If you’re a vegetarian or vegan, you’ve probably been asked hundreds of times by well-meaning people, “But how do you get any protein into your diet?” Sure, chicken and fish are sources of protein, but they’re not the only sources. In fact, it is more than possible to meet your protein requirements with a plant-based diet. Really, it is!

“We don’t actually need as much protein as was once thought (or were told we needed).”

There’s no question that protein is an essential nutrient, and is important to how our bodies function. That said, we don’t actually need as much of it as was once thought (or were told we needed). According to the RDA, we should consume 0.8 grams of protein for each kilogram that we weigh. With adjustments made to take into account the different ways in which plant proteins can be digested, this roughly reaches 0.9 grams per kilogram of our weight. So, if you weigh 57 kilograms, that’s 51.3g per day. Essentially, for every 10 calories we consume, we only need one of these calories to come from a protein source; and it can be from plants!

leafy green vegetables

For example, per 100 calories, in one cup of tempeh, there is 9.6gm of protein. For one cup of cooked lentils, there is 7.8gm of protein. With one cup of cooked chickpeas, you can get 5.4gm of protein. And with one veggie burger patty (depending on the brand, of course), you can get as much as 18.6gm per 100 calories. A 4-ounce portion of firm tofu has 10.6gm per 100 calories, and one cup of cooked quinoa has 3.7gm. Even one cup of cooked spinach (which most people think is just salad!) has 13gm of protein per 100 calories.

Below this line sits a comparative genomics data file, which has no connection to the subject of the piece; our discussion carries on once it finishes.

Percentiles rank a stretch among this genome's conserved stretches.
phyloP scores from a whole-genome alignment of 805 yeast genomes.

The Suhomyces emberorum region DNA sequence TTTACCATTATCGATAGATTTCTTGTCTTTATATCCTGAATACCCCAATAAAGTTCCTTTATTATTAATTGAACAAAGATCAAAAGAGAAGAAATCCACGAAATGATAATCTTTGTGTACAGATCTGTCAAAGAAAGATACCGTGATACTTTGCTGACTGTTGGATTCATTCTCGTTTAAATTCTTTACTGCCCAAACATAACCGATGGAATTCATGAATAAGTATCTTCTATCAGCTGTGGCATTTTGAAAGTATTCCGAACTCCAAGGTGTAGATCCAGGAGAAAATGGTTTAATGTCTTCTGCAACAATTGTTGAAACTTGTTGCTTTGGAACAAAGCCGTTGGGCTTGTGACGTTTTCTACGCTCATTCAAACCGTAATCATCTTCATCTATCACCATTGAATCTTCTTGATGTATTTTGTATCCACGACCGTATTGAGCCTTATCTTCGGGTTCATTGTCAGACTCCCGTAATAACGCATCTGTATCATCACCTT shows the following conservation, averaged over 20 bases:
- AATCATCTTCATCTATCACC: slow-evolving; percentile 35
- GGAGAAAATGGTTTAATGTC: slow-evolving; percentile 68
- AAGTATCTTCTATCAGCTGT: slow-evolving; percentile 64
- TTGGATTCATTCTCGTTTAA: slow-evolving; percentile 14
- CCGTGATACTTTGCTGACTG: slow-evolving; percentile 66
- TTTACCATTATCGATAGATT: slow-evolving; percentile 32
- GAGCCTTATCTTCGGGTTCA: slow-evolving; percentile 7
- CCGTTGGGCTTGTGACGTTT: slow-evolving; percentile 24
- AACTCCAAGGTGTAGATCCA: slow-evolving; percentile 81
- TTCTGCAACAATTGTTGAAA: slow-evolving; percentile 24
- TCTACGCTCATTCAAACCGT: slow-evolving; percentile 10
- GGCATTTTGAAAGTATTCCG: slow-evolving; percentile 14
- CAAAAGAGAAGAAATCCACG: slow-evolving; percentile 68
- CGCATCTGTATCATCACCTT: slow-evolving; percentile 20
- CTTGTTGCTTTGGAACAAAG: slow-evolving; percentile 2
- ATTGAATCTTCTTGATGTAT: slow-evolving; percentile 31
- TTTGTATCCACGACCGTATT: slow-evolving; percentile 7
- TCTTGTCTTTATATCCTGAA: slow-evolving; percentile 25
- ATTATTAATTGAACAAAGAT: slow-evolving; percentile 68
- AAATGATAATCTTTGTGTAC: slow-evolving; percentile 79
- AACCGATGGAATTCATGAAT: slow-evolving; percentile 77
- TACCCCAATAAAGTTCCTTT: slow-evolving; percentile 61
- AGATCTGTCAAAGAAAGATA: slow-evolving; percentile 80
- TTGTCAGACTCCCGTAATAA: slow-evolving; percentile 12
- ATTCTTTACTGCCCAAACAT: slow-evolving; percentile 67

Nearly all vegetables, nuts, grains, seeds, and beans contain protein on some level, and in many cases, they contain quite a fair amount. What doesn’t contain protein, however, are fruits, fats, alcohol, and sugars – and even meat-eaters can be at risk of consuming too much of these.

plantbased protein infographic

In a typical vegan diet, around 10-12% of all calories come from protein. For non-vegetarians, this is typically around 14-18% of calories. This means that although a vegan diet is on average lower in protein, it isn’t deficient in it. Ultimately, there are no health advantages to consuming a diet that is high in protein, so stick to your plants.

Great vegan sources of protein…

  • 1 cup butter beans (lima beans) = 15 grams protein
  • 5 OZ firm tofu = 12 grams protein
  • 1 cup broccoli = 4 grams protein
  • 2 tablespoons almonds = 4 grams protein
  • 1 cup cooked brown rice = 5 grams protein (for wild rice, 1 cup = 6.5 grams protein)
  • 1 cup almond milk = 1.51 grams protein
  • 1 medium-sized baked potato = 3-4 grams protein
  • 1 cup cooked lentils = 18 grams protein
  • 1 cup chia seeds = 17 grams protein (2 tablespoons = 4 grams protein)
  • 3 tablespoons hemp seeds = approx. 10 grams protein
  • 2 tablespoons spirulina = 8 grams protein
  • 1 cup cooked edamame beans = 18 grams protein
  • 1 cup chickpeas = 12 grams protein
  • 1/2 avocado = 2 grams protein
  • 1 cup Brussels sprouts = 4 grams protein
Share This!
Print This!